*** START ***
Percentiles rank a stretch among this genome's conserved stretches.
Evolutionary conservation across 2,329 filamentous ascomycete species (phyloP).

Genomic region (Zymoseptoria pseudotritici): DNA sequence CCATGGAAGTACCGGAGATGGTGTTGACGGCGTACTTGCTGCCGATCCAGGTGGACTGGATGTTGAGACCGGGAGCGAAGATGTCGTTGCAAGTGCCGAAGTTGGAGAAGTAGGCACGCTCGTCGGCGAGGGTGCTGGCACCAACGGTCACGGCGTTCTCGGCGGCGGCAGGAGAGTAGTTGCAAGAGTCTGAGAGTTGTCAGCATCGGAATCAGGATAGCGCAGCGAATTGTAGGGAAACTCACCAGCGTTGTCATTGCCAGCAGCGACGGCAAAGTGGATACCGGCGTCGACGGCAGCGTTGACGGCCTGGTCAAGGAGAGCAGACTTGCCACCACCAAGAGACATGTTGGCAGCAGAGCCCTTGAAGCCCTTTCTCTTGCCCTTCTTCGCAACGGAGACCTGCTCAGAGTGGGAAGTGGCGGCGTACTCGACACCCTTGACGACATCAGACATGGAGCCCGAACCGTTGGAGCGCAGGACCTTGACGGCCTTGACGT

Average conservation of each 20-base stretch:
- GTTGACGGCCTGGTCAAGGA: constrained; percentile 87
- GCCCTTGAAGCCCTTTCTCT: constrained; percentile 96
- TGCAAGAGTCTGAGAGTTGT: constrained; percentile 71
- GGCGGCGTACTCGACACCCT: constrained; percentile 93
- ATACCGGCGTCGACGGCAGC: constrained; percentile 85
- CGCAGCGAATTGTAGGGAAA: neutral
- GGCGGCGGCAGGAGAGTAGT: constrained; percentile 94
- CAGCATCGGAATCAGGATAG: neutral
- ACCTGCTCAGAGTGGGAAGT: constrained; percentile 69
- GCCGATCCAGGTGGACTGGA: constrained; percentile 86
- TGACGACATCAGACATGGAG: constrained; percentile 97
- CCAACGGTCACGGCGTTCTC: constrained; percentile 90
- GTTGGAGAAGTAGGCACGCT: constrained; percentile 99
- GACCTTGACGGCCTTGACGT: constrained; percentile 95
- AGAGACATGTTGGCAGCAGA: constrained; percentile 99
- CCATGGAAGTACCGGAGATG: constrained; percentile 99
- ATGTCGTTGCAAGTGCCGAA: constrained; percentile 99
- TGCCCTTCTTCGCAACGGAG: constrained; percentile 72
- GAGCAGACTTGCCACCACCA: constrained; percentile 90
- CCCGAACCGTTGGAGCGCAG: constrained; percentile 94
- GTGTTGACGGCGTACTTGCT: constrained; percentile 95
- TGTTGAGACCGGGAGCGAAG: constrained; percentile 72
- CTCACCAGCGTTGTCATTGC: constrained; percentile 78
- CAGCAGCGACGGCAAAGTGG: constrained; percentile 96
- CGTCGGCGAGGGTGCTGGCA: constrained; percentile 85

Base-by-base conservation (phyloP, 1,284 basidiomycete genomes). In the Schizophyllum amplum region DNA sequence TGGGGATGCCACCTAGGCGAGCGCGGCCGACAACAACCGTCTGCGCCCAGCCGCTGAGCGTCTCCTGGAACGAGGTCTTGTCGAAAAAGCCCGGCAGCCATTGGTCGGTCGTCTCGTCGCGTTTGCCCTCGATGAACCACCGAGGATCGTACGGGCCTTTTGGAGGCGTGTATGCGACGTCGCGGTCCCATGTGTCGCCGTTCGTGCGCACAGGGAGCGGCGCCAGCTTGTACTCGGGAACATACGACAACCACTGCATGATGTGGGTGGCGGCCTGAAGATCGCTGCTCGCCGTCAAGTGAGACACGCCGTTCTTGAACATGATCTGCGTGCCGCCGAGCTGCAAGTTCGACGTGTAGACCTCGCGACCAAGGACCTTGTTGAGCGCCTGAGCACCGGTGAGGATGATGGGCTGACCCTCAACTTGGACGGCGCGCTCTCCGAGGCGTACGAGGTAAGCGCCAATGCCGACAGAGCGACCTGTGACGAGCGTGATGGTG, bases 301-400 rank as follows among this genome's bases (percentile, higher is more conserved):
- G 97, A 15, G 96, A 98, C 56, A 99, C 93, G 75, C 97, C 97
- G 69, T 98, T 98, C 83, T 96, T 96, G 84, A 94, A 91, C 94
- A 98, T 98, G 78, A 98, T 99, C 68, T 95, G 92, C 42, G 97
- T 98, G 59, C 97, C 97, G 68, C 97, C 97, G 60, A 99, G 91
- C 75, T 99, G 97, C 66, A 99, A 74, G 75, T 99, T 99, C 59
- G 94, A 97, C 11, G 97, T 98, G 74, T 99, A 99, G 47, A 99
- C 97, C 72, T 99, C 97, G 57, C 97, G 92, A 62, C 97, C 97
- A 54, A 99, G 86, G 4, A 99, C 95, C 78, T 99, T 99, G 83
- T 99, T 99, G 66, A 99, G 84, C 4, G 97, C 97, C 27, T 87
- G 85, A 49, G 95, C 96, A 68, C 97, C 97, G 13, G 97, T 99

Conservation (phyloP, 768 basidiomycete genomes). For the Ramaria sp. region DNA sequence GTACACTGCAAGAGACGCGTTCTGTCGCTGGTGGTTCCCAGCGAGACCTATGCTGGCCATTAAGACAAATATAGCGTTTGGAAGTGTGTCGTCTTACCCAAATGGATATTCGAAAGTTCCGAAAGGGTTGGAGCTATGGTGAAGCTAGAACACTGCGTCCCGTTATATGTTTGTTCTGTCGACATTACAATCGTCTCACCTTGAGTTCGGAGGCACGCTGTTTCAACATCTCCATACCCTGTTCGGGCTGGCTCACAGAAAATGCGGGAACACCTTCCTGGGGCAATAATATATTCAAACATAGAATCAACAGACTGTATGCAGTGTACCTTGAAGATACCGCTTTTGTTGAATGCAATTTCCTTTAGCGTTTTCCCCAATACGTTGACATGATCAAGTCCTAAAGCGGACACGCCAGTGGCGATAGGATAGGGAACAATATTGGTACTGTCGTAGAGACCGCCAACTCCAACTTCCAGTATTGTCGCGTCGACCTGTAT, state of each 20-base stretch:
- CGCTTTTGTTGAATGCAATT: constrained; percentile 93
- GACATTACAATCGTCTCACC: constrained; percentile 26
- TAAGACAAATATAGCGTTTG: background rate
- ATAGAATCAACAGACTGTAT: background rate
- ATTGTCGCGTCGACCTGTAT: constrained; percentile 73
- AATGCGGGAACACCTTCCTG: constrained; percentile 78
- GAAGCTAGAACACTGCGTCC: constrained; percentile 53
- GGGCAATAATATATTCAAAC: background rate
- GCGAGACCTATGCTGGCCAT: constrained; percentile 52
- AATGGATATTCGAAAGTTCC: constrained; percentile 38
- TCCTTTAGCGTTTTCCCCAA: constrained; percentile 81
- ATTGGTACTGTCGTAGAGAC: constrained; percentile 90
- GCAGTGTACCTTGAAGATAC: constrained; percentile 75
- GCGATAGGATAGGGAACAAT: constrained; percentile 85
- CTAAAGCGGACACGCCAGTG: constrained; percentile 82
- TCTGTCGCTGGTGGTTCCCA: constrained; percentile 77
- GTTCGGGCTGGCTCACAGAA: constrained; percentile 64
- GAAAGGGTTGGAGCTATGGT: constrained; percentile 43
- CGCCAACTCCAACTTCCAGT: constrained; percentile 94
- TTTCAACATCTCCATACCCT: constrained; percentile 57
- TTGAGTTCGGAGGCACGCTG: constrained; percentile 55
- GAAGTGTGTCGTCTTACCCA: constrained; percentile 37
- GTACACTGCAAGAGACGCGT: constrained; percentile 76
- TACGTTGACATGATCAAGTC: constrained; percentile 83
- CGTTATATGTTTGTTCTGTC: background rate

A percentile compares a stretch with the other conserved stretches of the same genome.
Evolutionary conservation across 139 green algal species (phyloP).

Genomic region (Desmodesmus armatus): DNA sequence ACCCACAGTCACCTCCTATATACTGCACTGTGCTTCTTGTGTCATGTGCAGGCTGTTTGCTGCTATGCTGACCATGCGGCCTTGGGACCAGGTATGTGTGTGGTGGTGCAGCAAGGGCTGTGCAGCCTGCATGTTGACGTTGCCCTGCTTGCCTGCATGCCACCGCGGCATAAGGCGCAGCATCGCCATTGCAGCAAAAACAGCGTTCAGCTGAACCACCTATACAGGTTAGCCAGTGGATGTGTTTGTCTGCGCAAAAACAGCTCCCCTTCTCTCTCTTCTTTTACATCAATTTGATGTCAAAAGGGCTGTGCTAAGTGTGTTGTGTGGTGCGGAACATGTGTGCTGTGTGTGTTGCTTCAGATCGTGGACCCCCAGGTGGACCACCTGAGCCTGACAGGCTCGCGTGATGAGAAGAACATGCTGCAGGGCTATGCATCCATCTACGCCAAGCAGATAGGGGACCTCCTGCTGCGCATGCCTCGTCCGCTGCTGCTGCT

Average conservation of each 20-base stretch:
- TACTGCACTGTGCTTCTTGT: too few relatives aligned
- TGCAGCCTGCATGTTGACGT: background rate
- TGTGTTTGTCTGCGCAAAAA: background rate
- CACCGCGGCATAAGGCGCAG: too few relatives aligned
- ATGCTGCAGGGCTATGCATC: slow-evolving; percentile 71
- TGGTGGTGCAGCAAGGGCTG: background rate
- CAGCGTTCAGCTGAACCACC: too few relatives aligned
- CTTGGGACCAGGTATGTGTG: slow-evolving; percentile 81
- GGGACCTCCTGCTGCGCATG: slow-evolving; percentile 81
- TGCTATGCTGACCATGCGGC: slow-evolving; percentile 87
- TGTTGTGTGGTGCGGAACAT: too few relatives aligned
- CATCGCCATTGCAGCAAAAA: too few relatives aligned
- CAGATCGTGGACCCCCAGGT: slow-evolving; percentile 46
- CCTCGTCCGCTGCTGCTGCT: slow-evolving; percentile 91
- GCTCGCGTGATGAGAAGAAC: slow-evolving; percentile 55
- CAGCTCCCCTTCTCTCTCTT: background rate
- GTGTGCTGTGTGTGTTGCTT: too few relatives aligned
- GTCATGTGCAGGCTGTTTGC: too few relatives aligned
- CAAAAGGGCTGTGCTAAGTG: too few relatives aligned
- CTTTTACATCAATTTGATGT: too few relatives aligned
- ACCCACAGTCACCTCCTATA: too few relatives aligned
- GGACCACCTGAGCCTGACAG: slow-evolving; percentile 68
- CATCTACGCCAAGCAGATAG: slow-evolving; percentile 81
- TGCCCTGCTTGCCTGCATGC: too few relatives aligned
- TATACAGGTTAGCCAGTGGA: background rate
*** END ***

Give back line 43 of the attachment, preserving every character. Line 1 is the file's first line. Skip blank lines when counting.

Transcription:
- GACATTACAATCGTCTCACC: constrained; percentile 26